Virginia Woolf composed this essay on the cinema after watching The Cabinet of Dr. Caligari, the 1920 German expressionist film. Published in the 3 July 1926 issue of The Nation and Athenaeum, ‘The Cinema’ captures both Woolf’s fascination with and apprehension towards film, an art form which was still in its infancy. ‘Film’ in 1926 meant black-and-white, silent film.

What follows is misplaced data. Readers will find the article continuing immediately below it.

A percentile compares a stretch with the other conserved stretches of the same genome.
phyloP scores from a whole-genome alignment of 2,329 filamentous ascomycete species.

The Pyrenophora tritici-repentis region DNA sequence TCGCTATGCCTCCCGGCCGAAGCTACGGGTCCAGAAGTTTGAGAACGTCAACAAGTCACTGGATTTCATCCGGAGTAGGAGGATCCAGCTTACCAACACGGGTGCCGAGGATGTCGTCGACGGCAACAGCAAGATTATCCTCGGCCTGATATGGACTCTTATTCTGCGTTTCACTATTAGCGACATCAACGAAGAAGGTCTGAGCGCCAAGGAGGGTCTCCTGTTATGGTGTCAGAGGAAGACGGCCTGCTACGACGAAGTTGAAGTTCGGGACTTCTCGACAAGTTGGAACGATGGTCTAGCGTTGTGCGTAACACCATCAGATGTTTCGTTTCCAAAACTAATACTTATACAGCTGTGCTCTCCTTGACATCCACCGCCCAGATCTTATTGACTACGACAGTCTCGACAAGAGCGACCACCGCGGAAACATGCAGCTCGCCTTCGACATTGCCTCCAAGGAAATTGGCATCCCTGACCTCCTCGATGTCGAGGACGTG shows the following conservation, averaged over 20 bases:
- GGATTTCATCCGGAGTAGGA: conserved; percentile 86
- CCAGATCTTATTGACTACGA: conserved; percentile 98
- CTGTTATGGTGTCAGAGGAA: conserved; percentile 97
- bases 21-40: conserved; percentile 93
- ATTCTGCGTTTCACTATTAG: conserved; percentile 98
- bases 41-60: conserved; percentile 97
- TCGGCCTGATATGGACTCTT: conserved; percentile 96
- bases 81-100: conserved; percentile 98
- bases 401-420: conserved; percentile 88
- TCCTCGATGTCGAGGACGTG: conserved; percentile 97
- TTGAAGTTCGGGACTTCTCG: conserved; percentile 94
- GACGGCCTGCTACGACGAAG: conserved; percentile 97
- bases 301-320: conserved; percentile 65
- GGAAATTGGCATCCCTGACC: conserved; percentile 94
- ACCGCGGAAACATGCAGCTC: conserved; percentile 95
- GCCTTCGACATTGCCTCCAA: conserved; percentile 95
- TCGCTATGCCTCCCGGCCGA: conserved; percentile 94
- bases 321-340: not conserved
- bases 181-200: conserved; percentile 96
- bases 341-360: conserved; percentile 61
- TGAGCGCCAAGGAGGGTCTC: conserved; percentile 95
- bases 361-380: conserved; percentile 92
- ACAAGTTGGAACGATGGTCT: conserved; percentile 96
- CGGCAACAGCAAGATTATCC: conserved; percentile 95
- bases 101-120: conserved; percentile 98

“We behold them as they are when we are not there. We see life as it is when we have no part in it. As we gaze we seem to be removed from the pettiness of actual existence. The horse will not knock us down. The king will not grasp our hands. The wave will not wet our feet. … Further, all this happened ten years ago, we are told. We are beholding a world which has gone beneath the waves.”